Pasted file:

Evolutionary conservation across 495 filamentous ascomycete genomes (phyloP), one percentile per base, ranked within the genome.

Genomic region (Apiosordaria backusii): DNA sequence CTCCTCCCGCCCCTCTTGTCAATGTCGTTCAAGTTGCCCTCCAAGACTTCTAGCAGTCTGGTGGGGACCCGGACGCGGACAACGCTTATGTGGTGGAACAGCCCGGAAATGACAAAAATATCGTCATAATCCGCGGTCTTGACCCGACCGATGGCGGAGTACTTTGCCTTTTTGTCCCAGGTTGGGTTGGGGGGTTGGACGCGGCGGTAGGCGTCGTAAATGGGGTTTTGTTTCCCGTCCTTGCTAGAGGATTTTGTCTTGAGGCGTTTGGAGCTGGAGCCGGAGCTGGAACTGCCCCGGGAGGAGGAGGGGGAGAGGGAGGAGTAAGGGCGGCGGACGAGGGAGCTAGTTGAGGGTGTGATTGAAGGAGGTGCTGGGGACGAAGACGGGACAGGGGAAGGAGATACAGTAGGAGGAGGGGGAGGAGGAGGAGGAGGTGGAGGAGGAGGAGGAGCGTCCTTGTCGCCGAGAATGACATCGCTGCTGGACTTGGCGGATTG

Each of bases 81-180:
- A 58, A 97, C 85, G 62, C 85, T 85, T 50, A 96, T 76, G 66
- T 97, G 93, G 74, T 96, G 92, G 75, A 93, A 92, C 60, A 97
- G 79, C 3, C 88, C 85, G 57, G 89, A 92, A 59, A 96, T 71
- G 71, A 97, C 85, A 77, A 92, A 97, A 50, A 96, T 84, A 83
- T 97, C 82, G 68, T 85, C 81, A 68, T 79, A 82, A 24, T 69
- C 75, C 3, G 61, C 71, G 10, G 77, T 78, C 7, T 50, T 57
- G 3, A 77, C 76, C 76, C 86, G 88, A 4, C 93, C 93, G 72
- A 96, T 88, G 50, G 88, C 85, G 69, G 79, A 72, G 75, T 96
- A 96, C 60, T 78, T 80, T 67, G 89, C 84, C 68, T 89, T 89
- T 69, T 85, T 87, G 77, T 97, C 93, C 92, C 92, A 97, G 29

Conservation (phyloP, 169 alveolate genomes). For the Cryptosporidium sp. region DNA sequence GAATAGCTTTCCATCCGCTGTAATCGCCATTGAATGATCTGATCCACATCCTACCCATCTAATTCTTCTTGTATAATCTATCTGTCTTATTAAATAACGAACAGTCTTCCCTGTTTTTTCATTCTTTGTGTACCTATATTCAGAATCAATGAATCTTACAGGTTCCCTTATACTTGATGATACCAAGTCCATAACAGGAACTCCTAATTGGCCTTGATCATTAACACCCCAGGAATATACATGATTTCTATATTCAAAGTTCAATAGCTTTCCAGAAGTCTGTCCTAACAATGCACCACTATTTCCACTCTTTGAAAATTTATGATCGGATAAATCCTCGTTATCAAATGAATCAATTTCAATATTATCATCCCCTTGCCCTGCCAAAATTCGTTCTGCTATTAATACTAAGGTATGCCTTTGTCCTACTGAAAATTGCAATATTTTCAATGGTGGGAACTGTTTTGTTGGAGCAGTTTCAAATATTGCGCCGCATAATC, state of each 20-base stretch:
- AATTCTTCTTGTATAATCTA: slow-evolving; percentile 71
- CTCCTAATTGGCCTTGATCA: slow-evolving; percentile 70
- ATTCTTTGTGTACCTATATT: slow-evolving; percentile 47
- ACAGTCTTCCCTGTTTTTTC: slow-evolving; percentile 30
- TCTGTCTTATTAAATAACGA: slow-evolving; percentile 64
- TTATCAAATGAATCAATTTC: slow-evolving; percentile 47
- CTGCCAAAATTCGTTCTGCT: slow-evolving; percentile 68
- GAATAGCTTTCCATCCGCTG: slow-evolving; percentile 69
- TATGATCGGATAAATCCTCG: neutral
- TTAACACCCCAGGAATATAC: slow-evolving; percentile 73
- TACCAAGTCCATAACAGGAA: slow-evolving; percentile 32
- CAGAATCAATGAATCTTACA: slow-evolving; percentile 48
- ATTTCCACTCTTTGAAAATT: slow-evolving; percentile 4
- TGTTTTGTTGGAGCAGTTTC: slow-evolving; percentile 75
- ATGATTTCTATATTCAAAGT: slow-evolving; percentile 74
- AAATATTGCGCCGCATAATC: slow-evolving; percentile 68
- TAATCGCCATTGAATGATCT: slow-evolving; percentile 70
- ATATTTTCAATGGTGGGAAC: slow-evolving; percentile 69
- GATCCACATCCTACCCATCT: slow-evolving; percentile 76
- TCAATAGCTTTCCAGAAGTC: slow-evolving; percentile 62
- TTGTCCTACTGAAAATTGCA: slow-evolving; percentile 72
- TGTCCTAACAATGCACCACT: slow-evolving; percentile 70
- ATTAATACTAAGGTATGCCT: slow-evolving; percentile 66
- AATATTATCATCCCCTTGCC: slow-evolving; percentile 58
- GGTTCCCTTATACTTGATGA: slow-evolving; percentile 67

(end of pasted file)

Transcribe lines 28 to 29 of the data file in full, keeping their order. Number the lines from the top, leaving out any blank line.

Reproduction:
- TGTTTTGTTGGAGCAGTTTC: slow-evolving; percentile 75
- ATGATTTCTATATTCAAAGT: slow-evolving; percentile 74